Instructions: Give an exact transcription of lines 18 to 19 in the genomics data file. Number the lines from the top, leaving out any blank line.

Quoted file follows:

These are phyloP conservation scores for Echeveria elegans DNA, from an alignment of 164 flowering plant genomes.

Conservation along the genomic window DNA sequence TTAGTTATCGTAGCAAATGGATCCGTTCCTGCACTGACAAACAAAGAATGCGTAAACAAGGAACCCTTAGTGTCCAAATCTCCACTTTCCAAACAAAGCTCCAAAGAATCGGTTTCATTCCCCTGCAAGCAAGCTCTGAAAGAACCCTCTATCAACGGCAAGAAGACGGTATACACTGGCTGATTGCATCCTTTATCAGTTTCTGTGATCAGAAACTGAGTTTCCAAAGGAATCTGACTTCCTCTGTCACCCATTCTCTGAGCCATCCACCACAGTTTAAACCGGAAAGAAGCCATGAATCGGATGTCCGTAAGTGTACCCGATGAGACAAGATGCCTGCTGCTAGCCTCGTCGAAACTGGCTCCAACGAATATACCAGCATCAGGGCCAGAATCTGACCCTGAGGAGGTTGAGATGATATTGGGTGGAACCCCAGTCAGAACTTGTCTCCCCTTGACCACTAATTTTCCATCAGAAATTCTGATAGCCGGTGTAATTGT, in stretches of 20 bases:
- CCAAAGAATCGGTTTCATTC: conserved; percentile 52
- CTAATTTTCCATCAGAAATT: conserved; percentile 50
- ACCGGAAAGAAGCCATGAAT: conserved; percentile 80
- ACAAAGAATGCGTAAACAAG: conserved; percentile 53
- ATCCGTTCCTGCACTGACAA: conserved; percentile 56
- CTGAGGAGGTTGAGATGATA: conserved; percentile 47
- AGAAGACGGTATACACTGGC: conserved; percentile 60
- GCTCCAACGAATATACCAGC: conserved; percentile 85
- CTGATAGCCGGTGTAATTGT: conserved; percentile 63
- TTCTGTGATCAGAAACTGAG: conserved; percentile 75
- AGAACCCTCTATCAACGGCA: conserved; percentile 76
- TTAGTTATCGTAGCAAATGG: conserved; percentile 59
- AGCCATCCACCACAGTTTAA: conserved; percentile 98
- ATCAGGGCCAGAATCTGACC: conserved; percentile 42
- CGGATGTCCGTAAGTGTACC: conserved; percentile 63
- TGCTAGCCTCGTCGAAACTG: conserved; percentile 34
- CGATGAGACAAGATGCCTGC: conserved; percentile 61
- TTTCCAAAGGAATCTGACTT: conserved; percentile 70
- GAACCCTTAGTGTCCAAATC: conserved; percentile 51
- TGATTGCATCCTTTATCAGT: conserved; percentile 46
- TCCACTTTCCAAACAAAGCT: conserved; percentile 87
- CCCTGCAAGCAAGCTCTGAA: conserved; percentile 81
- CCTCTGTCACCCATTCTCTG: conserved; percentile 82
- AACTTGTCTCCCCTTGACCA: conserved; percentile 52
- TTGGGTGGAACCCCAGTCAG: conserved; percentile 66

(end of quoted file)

- TGCTAGCCTCGTCGAAACTG: conserved; percentile 34
- CGATGAGACAAGATGCCTGC: conserved; percentile 61